As Gloege describes, in the 1910s MBI published a painstakingly detailed student guide. Every aspect of student life was regulated, theoretically at least. Why was this so important? In Gloege’s words (pg. 159),

the students and faculty were themselves a form of promotion for the institute. MBI served as a sort of test kitchen demonstrating the effectiveness and purity of its message. No longer conceptualized primarily as workers learning on the job, students were treated as products of the Bible Institute.

Of course, such big-business thinking permeated all sorts of institutions at the time, not just MBI or evangelical colleges. As historian Roger Geiger argues in his new history of American higher education, not only MBI but all institutions of higher education were undergoing a transformative triple revolution during this same period.

Indeed, Gloege could easily have expanded his argument beyond the walls of the MBI. As I’m arguing in my new book, too, there’s no better way to make sense of fundamentalism and evangelicalism in the twentieth century than by uncovering the history of its most important institutions.

Bill Gates Pushes a Rope

Must be tough. All that money and doodly-squat to show for it.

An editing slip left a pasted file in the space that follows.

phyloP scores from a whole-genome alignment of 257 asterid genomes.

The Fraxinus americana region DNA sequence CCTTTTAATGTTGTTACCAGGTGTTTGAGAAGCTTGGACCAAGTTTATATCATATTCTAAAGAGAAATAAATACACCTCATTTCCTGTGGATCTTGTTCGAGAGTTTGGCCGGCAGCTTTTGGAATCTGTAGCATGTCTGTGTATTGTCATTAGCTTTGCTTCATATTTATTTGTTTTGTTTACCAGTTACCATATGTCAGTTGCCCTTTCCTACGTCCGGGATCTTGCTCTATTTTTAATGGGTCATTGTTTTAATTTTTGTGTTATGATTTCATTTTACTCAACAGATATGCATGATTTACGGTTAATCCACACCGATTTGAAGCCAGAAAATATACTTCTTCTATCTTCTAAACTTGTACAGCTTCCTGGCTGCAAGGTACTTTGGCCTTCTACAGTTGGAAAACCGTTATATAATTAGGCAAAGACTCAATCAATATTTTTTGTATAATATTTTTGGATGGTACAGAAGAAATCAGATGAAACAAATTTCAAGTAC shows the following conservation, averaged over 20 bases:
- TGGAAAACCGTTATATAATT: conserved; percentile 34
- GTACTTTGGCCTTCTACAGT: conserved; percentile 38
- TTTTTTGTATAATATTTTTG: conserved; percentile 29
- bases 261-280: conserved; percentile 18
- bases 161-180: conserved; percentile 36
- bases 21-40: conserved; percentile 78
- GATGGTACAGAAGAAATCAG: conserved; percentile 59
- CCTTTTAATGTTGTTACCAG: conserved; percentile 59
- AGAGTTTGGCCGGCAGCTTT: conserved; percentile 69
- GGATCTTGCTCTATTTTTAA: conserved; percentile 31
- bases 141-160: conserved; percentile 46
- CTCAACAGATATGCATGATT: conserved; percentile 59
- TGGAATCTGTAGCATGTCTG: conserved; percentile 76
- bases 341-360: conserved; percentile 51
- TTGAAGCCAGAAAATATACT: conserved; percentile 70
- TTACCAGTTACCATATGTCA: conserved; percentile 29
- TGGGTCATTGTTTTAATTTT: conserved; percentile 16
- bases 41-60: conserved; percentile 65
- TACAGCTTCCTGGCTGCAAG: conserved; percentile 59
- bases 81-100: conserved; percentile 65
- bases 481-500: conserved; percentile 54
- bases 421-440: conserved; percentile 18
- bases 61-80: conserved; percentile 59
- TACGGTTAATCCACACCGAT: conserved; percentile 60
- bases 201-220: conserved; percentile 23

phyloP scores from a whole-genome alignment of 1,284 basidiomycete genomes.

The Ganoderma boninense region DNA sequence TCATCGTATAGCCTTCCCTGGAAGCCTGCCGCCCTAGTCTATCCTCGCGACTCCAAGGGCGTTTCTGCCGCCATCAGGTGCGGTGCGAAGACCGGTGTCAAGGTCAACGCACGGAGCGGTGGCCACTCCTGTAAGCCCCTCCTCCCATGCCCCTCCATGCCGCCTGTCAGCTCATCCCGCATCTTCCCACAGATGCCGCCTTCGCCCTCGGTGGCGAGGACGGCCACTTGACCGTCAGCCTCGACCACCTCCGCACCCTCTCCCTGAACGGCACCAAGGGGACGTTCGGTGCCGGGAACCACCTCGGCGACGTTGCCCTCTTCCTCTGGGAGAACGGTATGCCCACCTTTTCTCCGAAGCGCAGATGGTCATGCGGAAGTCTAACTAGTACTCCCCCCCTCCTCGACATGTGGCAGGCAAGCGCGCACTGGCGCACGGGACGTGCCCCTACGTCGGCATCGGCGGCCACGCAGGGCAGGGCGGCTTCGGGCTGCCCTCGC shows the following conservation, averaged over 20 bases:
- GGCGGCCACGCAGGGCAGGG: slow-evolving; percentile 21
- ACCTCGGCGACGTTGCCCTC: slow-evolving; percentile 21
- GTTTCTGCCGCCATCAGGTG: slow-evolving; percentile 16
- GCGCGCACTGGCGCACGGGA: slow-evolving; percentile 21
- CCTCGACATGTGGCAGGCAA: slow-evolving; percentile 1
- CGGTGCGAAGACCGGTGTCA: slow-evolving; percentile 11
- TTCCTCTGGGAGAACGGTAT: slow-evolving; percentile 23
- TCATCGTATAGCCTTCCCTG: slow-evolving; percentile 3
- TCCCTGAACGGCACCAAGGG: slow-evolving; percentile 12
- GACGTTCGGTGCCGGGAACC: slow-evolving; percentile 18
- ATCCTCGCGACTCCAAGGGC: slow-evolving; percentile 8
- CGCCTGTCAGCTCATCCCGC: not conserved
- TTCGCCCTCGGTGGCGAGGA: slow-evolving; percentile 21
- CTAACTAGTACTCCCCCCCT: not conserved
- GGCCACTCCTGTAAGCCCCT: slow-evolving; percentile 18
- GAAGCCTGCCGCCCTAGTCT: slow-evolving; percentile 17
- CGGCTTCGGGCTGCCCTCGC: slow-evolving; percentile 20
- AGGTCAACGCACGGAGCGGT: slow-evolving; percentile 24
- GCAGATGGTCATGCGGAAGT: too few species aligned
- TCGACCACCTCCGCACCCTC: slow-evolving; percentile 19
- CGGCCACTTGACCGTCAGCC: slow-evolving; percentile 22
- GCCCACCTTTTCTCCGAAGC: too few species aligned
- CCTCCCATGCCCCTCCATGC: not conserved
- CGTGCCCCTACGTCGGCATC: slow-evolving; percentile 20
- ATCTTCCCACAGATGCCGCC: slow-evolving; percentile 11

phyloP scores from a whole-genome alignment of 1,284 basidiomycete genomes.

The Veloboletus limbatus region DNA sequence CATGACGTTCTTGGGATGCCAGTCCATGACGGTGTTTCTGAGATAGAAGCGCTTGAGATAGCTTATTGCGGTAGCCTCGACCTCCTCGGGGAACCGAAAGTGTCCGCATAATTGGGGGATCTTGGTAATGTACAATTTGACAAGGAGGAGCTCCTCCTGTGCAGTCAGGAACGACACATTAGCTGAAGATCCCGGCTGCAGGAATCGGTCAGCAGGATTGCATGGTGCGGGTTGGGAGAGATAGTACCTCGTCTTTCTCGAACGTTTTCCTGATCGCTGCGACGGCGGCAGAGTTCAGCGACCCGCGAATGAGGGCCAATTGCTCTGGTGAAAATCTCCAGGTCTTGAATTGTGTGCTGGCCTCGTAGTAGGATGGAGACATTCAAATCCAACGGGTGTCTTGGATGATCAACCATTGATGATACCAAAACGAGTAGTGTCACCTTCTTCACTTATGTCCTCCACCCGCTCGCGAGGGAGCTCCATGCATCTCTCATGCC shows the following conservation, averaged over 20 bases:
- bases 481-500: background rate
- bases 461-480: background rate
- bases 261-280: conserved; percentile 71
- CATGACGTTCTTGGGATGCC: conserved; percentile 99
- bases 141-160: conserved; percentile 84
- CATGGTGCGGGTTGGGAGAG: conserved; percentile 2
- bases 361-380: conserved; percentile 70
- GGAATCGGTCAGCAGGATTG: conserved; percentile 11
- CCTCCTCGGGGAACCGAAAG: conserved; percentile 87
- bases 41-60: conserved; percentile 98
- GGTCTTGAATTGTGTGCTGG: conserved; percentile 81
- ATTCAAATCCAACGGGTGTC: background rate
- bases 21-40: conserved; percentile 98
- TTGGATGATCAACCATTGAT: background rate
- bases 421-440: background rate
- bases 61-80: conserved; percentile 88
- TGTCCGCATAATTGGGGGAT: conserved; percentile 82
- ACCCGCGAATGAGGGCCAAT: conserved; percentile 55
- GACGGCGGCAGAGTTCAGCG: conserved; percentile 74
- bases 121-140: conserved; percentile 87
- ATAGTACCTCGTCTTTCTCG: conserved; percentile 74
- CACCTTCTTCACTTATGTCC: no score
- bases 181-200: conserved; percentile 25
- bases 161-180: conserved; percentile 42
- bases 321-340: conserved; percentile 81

Bill Gates gave a speech yesterday about his plans to fix American education. He has found the secret, he explained. It took him seven years and ba-jillions of dollars, but he has found it. Seems like he could have just spent a few hours and thirty bucks to discover why his big plans are still doomed to failure.

Gates isn’t alone. Other new-rich tech types have also crashed on the reefs of education reform. Most recently, Facebook’s Mark Zuckerberg frittered away $100 million in a good-hearted but wrong-headed attempt to help Newark’s public schools.

To be fair, Bill Gates has spent more time and effort (and moolah) than Zuckerberg in his attempts to improve America’s public schools. His foundation has funded a host of reform efforts.

What has he learned? As he put it yesterday,

We set out on this path seven years ago. If I had to place our foundation somewhere on our own learning line today—where the starting point is absolute ignorance and the end point is knowing everything about great teaching and how to spread it—I would say we’re not even halfway to our goal.

But I believe we are on the right track. For today, and for the coming years, this is our vision: Every student deserves high standards. Every student deserves an effective teacher. Every teacher deserves the tools and support to be phenomenal. And all students deserve the opportunity to learn in a way that is tailored to their needs, skills, and interests.